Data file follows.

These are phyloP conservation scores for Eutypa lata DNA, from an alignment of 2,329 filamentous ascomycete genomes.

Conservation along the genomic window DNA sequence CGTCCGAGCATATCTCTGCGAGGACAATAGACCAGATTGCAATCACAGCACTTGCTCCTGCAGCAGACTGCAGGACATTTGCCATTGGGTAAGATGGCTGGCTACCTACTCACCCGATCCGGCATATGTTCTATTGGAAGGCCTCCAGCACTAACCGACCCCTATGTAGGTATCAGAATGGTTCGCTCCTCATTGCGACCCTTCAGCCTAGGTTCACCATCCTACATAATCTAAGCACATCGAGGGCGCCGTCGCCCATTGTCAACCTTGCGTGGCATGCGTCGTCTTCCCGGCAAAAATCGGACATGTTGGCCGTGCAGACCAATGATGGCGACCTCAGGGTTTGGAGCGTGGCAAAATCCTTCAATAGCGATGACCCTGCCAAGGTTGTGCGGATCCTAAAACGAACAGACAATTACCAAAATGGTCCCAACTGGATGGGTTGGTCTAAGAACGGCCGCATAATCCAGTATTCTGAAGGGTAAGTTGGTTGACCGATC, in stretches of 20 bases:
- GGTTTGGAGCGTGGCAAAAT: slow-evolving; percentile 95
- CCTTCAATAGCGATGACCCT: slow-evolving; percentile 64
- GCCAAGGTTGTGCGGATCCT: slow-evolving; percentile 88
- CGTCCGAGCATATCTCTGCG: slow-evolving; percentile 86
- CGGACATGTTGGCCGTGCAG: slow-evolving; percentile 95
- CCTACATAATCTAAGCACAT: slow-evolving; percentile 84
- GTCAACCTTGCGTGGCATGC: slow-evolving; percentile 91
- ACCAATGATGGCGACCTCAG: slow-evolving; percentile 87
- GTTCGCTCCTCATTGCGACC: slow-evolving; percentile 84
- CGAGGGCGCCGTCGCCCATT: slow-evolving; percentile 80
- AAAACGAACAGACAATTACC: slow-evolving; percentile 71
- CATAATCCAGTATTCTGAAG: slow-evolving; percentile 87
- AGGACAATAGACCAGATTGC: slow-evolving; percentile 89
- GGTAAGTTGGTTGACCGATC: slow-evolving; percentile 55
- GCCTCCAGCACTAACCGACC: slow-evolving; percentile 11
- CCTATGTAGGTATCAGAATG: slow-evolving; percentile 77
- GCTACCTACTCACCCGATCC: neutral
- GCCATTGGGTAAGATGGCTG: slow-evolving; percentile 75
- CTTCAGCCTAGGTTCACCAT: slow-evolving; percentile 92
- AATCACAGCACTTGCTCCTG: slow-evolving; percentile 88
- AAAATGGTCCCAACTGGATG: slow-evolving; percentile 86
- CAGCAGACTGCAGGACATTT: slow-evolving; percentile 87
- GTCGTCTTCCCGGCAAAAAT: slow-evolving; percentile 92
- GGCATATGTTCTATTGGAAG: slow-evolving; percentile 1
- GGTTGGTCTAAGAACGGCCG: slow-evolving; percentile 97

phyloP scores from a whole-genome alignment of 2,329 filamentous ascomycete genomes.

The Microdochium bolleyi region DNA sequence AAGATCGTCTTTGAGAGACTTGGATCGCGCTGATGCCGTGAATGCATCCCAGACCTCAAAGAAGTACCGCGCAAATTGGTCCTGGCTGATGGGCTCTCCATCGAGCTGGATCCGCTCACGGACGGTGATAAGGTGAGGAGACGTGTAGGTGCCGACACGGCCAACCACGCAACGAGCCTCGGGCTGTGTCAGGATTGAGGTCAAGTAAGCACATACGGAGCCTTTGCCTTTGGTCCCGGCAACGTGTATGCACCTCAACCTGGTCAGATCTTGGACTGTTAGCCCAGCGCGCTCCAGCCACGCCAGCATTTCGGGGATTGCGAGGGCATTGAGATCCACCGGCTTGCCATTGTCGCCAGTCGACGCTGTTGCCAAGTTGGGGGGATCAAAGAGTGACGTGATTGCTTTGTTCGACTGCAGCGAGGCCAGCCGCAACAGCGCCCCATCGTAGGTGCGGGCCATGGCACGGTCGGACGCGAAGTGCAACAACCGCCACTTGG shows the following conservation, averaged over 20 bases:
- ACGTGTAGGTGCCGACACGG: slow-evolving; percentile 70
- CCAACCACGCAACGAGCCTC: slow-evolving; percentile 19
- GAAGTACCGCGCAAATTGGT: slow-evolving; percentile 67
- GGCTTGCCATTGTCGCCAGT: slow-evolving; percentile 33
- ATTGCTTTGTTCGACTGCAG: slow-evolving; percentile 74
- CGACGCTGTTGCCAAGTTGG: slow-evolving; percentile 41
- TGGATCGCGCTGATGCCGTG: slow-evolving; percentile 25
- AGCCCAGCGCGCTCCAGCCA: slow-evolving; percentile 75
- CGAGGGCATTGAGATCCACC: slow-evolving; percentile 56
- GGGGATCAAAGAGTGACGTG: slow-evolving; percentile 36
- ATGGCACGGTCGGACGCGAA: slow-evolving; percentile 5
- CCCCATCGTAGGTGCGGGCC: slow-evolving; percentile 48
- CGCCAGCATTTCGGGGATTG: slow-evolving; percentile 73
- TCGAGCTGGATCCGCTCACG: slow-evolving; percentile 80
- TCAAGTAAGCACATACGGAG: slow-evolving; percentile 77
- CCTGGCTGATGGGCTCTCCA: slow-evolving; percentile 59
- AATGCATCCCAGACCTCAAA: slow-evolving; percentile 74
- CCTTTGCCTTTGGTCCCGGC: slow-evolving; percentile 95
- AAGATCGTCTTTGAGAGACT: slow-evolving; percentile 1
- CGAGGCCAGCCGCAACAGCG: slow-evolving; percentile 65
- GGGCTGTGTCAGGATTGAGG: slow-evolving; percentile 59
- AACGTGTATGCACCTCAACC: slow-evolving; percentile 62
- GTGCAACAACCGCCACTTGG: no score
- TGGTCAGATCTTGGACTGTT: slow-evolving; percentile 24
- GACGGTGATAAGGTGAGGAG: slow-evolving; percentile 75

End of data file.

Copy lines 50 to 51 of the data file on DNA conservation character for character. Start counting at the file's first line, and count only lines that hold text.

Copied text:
- GGGCTGTGTCAGGATTGAGG: slow-evolving; percentile 59
- AACGTGTATGCACCTCAACC: slow-evolving; percentile 62